CRPS, or Complex Regional Pain Syndrome (Type 1), is a change in the nervous system that's usually triggered by a very painful episode. The bad kinds affect the brain, nerves, muscles, skin, metabolism, circulation, and fight-or-flight response. Lucky me; that's what I've got. ... But life is still inherently good (or I don't know when to quit; either way) and, good or not, life still goes on.

Sunday, November 11, 2012

The sheer activity of Epsom salt baths

Taking a day to rest has been just the thing.

Now here's what I mean when I say, "I took an Epsom bath..." And I'm sorry to say that getting images loaded will have to wait for another day, so use your imaginations for now :-)

Nearly all motels have a bathtub. I consider this essential. They're small, but adequate. With a swipe of cleanser and a quick rinse, I've found all of them usable so far.

Temperature – the first consideration

People with chronic CRPS have two substantial issues that affect bath temperature: wonky signals to the circulatory system, and screwy temperature regulation.

Hot baths are a thing of the past. They aren't good any more.

I like a bath that's just a few degrees warmer than the temperature that feels like nothing on your skin. That seems to provide the best results.

I find chlorine to be counterproductive, so I let it go first. I run the tub a little hot, with the fan on, and leave the room for 5 minutes until most of the chlorine dissipates. Then I adjust the temperature.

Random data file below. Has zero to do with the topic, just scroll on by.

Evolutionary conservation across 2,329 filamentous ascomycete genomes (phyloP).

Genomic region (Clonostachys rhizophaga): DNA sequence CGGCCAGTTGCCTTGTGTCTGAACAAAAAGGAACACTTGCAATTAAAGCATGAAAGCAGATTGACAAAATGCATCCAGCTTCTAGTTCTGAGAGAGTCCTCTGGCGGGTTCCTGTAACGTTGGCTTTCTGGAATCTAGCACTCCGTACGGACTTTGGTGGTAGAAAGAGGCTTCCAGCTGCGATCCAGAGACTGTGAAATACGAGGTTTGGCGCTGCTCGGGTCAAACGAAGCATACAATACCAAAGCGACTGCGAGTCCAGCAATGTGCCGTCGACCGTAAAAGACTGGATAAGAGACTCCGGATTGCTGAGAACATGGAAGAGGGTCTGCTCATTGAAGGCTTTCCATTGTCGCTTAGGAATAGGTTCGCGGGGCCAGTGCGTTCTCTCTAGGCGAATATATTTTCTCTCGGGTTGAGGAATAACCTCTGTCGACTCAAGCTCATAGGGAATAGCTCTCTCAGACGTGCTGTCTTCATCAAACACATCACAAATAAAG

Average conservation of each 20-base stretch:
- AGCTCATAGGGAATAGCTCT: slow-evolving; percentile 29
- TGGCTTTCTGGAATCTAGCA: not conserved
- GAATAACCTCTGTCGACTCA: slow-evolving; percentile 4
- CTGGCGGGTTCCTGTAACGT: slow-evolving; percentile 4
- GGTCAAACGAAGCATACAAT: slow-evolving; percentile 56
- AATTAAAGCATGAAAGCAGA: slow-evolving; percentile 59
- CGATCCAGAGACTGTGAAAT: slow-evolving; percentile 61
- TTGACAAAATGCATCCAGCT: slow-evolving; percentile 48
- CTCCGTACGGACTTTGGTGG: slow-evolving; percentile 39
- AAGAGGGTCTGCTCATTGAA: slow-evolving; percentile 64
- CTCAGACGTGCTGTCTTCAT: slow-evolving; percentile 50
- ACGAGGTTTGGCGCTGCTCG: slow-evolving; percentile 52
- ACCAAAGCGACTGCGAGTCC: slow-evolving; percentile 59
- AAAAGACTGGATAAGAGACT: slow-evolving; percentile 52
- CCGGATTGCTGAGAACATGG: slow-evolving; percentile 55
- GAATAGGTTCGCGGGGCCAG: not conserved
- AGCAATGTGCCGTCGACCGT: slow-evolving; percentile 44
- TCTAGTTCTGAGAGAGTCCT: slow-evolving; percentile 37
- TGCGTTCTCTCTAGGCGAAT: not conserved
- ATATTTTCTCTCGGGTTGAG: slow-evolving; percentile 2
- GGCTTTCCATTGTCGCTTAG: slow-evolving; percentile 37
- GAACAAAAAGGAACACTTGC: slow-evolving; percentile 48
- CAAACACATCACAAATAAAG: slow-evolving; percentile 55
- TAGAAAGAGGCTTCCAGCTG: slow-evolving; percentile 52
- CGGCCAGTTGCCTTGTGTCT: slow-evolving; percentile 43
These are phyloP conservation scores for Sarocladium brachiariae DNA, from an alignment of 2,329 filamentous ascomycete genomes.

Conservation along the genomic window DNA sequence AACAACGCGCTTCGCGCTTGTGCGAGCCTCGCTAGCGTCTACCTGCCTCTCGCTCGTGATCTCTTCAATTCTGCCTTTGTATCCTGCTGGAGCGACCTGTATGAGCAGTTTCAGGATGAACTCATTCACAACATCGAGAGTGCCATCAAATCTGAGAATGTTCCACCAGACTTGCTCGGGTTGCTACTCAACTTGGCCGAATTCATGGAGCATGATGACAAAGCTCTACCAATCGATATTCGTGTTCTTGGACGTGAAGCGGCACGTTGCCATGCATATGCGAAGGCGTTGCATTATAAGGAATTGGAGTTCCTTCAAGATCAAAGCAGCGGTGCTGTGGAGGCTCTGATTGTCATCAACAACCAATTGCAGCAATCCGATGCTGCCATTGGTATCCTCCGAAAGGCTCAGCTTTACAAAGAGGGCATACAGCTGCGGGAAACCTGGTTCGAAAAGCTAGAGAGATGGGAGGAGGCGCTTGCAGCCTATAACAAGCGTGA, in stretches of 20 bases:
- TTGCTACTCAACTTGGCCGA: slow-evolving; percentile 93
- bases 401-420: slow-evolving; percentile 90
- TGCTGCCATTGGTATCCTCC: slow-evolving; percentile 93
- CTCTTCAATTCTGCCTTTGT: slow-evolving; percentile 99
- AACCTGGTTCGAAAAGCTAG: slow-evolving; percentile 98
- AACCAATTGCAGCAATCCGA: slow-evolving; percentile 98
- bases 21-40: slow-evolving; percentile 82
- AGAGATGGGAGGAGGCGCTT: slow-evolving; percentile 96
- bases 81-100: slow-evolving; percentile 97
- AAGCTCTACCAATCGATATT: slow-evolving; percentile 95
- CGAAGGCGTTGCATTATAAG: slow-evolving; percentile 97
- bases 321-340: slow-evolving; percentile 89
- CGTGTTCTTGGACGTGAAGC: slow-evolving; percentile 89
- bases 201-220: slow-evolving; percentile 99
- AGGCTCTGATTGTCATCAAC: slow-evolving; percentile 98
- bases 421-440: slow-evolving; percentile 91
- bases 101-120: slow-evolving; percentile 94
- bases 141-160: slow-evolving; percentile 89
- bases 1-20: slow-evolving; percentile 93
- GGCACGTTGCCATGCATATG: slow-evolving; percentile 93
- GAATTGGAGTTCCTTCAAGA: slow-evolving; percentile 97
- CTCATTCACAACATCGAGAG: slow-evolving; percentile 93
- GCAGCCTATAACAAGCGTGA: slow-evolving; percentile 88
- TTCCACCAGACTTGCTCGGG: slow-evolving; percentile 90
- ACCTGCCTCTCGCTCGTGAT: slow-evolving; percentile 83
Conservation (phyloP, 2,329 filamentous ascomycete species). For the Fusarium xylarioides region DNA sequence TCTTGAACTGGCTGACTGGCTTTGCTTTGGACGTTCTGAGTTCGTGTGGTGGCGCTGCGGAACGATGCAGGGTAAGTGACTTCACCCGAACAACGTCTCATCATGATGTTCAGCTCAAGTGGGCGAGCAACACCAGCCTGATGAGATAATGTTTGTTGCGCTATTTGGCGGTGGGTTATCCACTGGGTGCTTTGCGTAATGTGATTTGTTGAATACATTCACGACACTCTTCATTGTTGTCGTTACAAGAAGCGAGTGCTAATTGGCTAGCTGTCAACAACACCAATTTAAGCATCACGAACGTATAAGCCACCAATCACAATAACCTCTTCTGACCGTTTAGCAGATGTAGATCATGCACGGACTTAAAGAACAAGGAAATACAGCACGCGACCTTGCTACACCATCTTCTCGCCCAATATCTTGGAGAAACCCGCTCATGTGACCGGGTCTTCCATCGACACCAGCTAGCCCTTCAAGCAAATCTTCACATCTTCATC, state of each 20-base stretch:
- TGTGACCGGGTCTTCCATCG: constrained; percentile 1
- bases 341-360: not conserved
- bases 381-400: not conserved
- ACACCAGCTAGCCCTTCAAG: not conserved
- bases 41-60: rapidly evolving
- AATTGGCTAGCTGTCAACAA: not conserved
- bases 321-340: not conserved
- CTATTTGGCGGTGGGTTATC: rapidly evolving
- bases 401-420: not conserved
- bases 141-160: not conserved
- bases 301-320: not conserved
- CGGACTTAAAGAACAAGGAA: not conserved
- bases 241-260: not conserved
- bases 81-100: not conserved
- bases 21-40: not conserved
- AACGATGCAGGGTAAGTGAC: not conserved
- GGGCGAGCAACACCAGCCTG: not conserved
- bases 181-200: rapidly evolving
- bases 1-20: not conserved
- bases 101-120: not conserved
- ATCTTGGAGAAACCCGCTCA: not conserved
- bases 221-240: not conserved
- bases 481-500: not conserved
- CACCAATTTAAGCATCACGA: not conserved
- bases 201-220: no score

MgSO4, my ally

I've gone up to using about 2 pounds of Epsom salt for one bath. That's about a third of the 6 pound bag, costing between $3.50 and $6.50, depending on where you buy them. I used to use a cup or two, but I really get better results with a stronger solution.

The process

Remember, this is about re-regulating and re-normalizing, so leaping into the bath and getting busy is the wrong thing to do. Going one step at a time and persuading my body to stabilize at each point is how the process works.

So I take a couple minutes to just sink into it, let the mottling pattern on my lower body and arms fade, and get some circulation going to my overworked skin. I brush over all my limbs with my hands, introducing them to the idea of tactile input, and how that should go.
Nearly all motels have washcloths with a nice scrubby texture.
The soft kind that you get in the bath and body store feels to me like turgid gelatin, soaking up a lot of soap and doing very little in the way the exfoliation – which is what I used to use washcloths for.

Now, it's all about renormalization – or, to use the standard allopathic medical term, desensitization. (Leave it to medicine to make returning to normal sound like something bad!)

I start with the soles of my feet. I hold the washcloth in my open hand, using a big, squishing gesture.
With that big gesture, and a certain amount of gentle elbow grease, I reassure the soles of my feet that they're doing fine. Once they start sending appropriate signals of touch and motion, I work around the foot and up my ankles.